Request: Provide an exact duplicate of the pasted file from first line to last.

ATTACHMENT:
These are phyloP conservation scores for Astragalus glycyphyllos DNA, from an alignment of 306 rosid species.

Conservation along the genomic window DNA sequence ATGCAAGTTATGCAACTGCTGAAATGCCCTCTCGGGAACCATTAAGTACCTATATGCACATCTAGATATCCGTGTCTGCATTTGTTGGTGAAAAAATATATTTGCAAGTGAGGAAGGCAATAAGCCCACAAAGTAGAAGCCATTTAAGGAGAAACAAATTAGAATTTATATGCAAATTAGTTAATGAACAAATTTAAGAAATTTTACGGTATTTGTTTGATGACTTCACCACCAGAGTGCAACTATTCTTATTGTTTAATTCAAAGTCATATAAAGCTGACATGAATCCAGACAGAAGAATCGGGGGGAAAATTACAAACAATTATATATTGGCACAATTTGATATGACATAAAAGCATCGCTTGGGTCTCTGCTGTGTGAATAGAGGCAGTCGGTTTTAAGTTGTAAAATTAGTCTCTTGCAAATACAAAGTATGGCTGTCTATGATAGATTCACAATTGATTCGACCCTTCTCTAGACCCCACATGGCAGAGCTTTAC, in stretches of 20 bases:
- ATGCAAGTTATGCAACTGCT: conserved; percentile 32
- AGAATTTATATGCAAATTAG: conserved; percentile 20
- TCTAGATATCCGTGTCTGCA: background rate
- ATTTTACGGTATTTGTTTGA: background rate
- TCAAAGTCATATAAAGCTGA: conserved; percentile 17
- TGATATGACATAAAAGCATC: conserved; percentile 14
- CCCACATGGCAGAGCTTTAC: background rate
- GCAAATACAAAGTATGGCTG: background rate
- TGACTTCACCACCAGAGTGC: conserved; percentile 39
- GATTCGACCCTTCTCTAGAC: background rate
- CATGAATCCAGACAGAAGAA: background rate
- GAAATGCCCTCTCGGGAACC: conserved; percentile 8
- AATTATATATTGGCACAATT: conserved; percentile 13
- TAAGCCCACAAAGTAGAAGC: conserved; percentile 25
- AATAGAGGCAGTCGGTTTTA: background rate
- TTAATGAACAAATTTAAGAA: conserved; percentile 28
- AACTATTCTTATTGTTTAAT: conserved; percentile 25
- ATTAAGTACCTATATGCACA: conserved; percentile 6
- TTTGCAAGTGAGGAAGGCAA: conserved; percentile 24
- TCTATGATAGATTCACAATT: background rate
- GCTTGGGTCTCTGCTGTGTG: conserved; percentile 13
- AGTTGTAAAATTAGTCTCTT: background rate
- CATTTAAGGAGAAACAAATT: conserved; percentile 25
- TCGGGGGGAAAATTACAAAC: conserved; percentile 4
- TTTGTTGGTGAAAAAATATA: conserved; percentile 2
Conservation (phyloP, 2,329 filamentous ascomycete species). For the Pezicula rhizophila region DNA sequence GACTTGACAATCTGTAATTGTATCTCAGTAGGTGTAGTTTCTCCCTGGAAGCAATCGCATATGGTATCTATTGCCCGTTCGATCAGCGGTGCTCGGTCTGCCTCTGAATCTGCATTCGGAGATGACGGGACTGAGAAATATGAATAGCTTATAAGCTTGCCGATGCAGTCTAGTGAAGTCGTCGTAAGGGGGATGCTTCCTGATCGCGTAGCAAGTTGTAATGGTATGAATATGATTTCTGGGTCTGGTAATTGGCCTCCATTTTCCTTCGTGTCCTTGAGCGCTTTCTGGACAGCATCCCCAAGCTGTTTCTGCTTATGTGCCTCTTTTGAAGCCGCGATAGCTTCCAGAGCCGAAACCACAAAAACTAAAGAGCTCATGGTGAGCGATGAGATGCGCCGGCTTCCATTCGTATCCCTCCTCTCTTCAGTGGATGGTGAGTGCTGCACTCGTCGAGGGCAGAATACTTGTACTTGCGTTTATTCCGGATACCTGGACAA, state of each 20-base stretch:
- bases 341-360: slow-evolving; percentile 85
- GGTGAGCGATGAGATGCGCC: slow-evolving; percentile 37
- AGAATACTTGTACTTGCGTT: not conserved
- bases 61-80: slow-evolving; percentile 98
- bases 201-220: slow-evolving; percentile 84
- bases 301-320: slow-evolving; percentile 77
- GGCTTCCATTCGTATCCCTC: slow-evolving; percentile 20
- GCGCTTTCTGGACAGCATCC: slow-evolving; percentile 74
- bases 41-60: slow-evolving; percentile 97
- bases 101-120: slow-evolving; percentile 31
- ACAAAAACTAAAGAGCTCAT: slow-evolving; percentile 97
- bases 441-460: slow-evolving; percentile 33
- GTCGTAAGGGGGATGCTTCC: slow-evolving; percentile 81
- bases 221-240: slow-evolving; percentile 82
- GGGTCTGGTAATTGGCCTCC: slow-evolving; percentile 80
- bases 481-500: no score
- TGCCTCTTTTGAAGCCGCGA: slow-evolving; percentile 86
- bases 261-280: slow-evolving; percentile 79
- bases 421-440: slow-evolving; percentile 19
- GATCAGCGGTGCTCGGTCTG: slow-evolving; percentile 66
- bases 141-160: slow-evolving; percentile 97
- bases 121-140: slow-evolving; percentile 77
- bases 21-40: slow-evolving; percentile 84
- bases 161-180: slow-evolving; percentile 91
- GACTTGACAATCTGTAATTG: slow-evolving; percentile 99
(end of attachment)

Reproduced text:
These are phyloP conservation scores for Astragalus glycyphyllos DNA, from an alignment of 306 rosid species.

Conservation along the genomic window DNA sequence ATGCAAGTTATGCAACTGCTGAAATGCCCTCTCGGGAACCATTAAGTACCTATATGCACATCTAGATATCCGTGTCTGCATTTGTTGGTGAAAAAATATATTTGCAAGTGAGGAAGGCAATAAGCCCACAAAGTAGAAGCCATTTAAGGAGAAACAAATTAGAATTTATATGCAAATTAGTTAATGAACAAATTTAAGAAATTTTACGGTATTTGTTTGATGACTTCACCACCAGAGTGCAACTATTCTTATTGTTTAATTCAAAGTCATATAAAGCTGACATGAATCCAGACAGAAGAATCGGGGGGAAAATTACAAACAATTATATATTGGCACAATTTGATATGACATAAAAGCATCGCTTGGGTCTCTGCTGTGTGAATAGAGGCAGTCGGTTTTAAGTTGTAAAATTAGTCTCTTGCAAATACAAAGTATGGCTGTCTATGATAGATTCACAATTGATTCGACCCTTCTCTAGACCCCACATGGCAGAGCTTTAC, in stretches of 20 bases:
- ATGCAAGTTATGCAACTGCT: conserved; percentile 32
- AGAATTTATATGCAAATTAG: conserved; percentile 20
- TCTAGATATCCGTGTCTGCA: background rate
- ATTTTACGGTATTTGTTTGA: background rate
- TCAAAGTCATATAAAGCTGA: conserved; percentile 17
- TGATATGACATAAAAGCATC: conserved; percentile 14
- CCCACATGGCAGAGCTTTAC: background rate
- GCAAATACAAAGTATGGCTG: background rate
- TGACTTCACCACCAGAGTGC: conserved; percentile 39
- GATTCGACCCTTCTCTAGAC: background rate
- CATGAATCCAGACAGAAGAA: background rate
- GAAATGCCCTCTCGGGAACC: conserved; percentile 8
- AATTATATATTGGCACAATT: conserved; percentile 13
- TAAGCCCACAAAGTAGAAGC: conserved; percentile 25
- AATAGAGGCAGTCGGTTTTA: background rate
- TTAATGAACAAATTTAAGAA: conserved; percentile 28
- AACTATTCTTATTGTTTAAT: conserved; percentile 25
- ATTAAGTACCTATATGCACA: conserved; percentile 6
- TTTGCAAGTGAGGAAGGCAA: conserved; percentile 24
- TCTATGATAGATTCACAATT: background rate
- GCTTGGGTCTCTGCTGTGTG: conserved; percentile 13
- AGTTGTAAAATTAGTCTCTT: background rate
- CATTTAAGGAGAAACAAATT: conserved; percentile 25
- TCGGGGGGAAAATTACAAAC: conserved; percentile 4
- TTTGTTGGTGAAAAAATATA: conserved; percentile 2
Conservation (phyloP, 2,329 filamentous ascomycete species). For the Pezicula rhizophila region DNA sequence GACTTGACAATCTGTAATTGTATCTCAGTAGGTGTAGTTTCTCCCTGGAAGCAATCGCATATGGTATCTATTGCCCGTTCGATCAGCGGTGCTCGGTCTGCCTCTGAATCTGCATTCGGAGATGACGGGACTGAGAAATATGAATAGCTTATAAGCTTGCCGATGCAGTCTAGTGAAGTCGTCGTAAGGGGGATGCTTCCTGATCGCGTAGCAAGTTGTAATGGTATGAATATGATTTCTGGGTCTGGTAATTGGCCTCCATTTTCCTTCGTGTCCTTGAGCGCTTTCTGGACAGCATCCCCAAGCTGTTTCTGCTTATGTGCCTCTTTTGAAGCCGCGATAGCTTCCAGAGCCGAAACCACAAAAACTAAAGAGCTCATGGTGAGCGATGAGATGCGCCGGCTTCCATTCGTATCCCTCCTCTCTTCAGTGGATGGTGAGTGCTGCACTCGTCGAGGGCAGAATACTTGTACTTGCGTTTATTCCGGATACCTGGACAA, state of each 20-base stretch:
- bases 341-360: slow-evolving; percentile 85
- GGTGAGCGATGAGATGCGCC: slow-evolving; percentile 37
- AGAATACTTGTACTTGCGTT: not conserved
- bases 61-80: slow-evolving; percentile 98
- bases 201-220: slow-evolving; percentile 84
- bases 301-320: slow-evolving; percentile 77
- GGCTTCCATTCGTATCCCTC: slow-evolving; percentile 20
- GCGCTTTCTGGACAGCATCC: slow-evolving; percentile 74
- bases 41-60: slow-evolving; percentile 97
- bases 101-120: slow-evolving; percentile 31
- ACAAAAACTAAAGAGCTCAT: slow-evolving; percentile 97
- bases 441-460: slow-evolving; percentile 33
- GTCGTAAGGGGGATGCTTCC: slow-evolving; percentile 81
- bases 221-240: slow-evolving; percentile 82
- GGGTCTGGTAATTGGCCTCC: slow-evolving; percentile 80
- bases 481-500: no score
- TGCCTCTTTTGAAGCCGCGA: slow-evolving; percentile 86
- bases 261-280: slow-evolving; percentile 79
- bases 421-440: slow-evolving; percentile 19
- GATCAGCGGTGCTCGGTCTG: slow-evolving; percentile 66
- bases 141-160: slow-evolving; percentile 97
- bases 121-140: slow-evolving; percentile 77
- bases 21-40: slow-evolving; percentile 84
- bases 161-180: slow-evolving; percentile 91
- GACTTGACAATCTGTAATTG: slow-evolving; percentile 99